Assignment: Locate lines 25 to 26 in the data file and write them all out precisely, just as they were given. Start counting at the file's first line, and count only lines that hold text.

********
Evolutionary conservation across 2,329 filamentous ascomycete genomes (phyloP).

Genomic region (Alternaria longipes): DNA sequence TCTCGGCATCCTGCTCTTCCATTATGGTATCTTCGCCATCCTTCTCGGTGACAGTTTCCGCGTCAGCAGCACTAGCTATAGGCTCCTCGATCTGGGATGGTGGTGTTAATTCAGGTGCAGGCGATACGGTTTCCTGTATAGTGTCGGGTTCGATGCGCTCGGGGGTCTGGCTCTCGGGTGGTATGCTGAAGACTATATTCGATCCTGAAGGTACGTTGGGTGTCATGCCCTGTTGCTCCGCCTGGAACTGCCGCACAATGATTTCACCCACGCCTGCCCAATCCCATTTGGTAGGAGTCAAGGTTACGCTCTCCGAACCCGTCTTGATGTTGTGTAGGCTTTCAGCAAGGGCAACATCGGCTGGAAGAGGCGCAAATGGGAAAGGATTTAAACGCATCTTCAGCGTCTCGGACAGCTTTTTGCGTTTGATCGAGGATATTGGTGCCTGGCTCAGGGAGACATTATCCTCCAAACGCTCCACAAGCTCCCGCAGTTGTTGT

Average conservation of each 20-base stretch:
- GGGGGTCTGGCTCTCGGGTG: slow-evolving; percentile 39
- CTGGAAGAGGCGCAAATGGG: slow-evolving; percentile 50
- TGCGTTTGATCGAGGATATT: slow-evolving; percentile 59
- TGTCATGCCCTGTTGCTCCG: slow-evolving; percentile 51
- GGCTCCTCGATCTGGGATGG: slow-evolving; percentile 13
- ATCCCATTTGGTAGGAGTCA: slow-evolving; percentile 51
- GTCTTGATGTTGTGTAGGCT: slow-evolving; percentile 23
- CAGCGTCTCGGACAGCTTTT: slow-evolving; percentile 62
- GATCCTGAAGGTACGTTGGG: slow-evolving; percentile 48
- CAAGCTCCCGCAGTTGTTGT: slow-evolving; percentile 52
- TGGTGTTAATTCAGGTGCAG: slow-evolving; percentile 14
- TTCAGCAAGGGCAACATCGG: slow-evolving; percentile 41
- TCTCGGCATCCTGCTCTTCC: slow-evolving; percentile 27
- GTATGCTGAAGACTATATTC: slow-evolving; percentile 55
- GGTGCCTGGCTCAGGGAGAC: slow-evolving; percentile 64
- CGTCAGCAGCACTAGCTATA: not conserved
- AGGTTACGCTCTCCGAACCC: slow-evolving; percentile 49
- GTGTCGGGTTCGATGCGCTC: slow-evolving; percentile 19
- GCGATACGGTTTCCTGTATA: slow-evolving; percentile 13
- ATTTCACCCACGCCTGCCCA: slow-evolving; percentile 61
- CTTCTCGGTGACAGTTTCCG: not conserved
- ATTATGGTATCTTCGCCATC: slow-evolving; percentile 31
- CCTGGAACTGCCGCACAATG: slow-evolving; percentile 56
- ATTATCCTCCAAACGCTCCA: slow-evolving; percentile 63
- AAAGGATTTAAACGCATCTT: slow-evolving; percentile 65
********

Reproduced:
- ATTATGGTATCTTCGCCATC: slow-evolving; percentile 31
- CCTGGAACTGCCGCACAATG: slow-evolving; percentile 56